For further information please see https://www.clinicaltrials.gov/ct2/show/NCT04001803
About the long-acting regimen of cabotegravir and rilpivirine
The long-acting regimen of cabotegravir and rilpivirine is an investigational regimen for the treatment of HIV-1 infection in adults to replace the current antiretroviral regimen in patients who are virologically stable and suppressed (HIV-1 RNA less than 50 copies/mL). The complete regimen combines the integrase strand transfer inhibitor (INSTI) cabotegravir, developed by ViiV Healthcare, with rilpivirine, a non-nucleoside reverse transcriptase inhibitor (NNRTI) developed by Janssen Sciences Ireland UC, part of the Janssen Pharmaceutical Companies of Johnson & Johnson.
INSTIs, like cabotegravir, inhibit HIV replication by preventing the viral DNA from integrating into the genetic material of human immune cells (T-cells). This step is essential in the HIV replication cycle and is also responsible for establishing chronic infection. Rilpivirine is an NNRTI that works by interfering with an enzyme called reverse transcriptase, which in turn stops the virus from multiplying.
CABENUVA (cabotegravir and rilpivirine extended release injectable suspensions) is currently only approved in Canada.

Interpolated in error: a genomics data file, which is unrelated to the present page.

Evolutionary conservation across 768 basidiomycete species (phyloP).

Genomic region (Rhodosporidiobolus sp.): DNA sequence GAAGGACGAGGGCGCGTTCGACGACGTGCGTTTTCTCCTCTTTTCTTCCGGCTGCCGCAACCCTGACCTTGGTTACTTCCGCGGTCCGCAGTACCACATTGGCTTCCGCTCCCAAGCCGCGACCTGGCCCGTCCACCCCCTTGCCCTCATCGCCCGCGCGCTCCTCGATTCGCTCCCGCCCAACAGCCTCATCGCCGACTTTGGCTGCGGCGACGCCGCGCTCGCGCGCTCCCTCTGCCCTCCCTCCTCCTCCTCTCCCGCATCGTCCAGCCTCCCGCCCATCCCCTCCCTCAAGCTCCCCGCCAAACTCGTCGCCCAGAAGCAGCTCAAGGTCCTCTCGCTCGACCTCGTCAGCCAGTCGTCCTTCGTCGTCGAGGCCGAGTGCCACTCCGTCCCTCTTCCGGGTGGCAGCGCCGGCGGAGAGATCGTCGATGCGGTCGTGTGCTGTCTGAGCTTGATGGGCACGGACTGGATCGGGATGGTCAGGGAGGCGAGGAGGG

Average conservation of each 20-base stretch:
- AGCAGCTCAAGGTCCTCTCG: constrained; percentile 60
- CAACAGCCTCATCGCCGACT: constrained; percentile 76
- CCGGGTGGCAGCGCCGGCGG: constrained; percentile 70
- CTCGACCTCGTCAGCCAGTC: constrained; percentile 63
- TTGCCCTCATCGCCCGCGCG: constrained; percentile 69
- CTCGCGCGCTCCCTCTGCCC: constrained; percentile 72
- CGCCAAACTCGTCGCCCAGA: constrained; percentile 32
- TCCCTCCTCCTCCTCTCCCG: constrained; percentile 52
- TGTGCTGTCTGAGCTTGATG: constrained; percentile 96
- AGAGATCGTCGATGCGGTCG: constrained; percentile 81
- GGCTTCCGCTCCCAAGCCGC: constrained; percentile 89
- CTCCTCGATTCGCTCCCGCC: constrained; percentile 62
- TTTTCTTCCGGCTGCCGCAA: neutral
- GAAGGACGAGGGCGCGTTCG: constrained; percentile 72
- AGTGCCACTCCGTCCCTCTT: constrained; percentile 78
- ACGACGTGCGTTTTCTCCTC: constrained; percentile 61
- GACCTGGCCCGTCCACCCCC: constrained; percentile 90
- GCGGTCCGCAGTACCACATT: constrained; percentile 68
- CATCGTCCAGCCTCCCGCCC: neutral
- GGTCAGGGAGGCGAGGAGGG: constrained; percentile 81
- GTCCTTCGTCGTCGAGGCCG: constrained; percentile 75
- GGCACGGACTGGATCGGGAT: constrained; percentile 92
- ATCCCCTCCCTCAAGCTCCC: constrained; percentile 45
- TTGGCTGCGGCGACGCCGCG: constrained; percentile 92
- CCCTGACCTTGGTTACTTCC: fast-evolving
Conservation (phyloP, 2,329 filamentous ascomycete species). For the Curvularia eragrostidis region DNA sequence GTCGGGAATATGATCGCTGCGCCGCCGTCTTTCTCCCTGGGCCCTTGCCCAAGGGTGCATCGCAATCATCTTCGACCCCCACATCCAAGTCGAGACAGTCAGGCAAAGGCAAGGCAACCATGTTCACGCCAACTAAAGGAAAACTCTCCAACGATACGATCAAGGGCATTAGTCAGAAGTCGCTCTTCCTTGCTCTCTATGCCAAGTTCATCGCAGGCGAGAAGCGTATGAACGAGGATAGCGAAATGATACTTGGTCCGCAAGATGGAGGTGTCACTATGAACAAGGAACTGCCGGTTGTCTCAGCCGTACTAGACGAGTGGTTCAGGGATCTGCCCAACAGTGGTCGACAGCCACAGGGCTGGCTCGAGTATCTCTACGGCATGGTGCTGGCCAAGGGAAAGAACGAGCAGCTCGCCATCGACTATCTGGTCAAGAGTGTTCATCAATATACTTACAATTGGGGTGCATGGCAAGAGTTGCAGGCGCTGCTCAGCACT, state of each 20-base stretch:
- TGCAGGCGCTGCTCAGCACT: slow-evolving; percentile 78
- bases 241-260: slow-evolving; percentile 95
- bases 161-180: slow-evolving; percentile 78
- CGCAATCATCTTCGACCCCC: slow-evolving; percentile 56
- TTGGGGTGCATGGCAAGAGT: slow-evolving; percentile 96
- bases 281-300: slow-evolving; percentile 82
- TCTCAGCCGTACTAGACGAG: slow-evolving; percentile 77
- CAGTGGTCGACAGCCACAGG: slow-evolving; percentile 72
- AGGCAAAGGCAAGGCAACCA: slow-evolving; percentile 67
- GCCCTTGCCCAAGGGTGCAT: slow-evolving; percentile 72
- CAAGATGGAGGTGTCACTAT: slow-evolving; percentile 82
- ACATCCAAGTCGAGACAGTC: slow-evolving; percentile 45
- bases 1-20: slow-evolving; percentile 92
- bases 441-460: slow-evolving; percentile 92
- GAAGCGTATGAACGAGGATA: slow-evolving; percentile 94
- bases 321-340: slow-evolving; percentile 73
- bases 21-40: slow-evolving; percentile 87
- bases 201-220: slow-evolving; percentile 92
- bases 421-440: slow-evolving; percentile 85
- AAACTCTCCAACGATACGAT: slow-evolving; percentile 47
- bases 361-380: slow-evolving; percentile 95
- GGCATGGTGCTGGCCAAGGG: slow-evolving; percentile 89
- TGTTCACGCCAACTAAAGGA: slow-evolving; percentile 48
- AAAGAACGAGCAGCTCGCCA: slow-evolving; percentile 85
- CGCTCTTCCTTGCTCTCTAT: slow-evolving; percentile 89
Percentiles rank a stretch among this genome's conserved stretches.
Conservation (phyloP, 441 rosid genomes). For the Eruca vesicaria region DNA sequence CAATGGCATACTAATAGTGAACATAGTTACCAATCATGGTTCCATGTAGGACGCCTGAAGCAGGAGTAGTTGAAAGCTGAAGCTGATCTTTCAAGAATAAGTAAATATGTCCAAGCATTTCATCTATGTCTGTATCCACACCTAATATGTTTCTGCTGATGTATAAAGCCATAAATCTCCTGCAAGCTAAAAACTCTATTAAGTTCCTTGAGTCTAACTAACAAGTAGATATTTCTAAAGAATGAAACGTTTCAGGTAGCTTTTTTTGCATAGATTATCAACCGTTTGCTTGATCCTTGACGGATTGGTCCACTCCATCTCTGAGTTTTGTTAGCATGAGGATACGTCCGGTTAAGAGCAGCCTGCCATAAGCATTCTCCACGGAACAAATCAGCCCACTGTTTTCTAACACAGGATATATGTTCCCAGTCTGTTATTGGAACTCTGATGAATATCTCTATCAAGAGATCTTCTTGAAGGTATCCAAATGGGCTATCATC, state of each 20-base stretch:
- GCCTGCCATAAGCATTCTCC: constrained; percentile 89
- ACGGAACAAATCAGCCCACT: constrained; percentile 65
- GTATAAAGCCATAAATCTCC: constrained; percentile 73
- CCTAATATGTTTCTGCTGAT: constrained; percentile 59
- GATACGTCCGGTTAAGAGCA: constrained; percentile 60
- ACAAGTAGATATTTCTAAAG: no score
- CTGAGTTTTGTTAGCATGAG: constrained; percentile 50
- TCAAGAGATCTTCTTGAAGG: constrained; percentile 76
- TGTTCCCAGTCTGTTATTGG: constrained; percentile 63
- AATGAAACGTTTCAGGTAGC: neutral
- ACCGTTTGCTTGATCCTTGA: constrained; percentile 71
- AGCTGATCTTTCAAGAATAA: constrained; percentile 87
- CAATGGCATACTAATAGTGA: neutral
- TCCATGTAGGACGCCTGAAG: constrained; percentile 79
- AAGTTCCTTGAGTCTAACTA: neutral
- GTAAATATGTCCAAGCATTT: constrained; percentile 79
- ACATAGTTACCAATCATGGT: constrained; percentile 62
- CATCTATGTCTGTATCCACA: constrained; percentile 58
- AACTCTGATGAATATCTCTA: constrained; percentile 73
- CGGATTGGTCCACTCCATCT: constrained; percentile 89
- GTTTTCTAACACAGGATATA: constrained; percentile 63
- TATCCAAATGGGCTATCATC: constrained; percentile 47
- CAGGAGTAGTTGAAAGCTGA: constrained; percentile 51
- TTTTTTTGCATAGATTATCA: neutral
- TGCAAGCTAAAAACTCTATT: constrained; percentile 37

Important Safety Information for CABENUVA
Indications and clinical use:
CABENUVA (cabotegravir and rilpivirine extended release injectable suspensions) is indicated as a complete regimen for the treatment of human immunodeficiency virus type 1 (HIV-1) infection in adults to replace the current antiretroviral regimen in patients who are virologically stable and suppressed (HIV-1 RNA <50 copies/mL).
VOCABRIA (cabotegravir tablets) is indicated, in combination with EDURANT (rilpivirine tablets), as a complete regimen for short-term treatment of human immunodeficiency virus type 1 (HIV-1) infection in adults who are virologically stable and suppressed (HIV-1 RNA <50 copies/mL) as: An oral lead-in to assess tolerability of cabotegravir prior to initiating CABENUVA
- Oral bridging therapy for missed CABENUVA injections
Geriatrics (>65 years of age): Not sufficiently studied to determine if they respond differently than patients <65 years of age
Pediatrics (<18 years of age): Safety and efficacy not established
In combination with: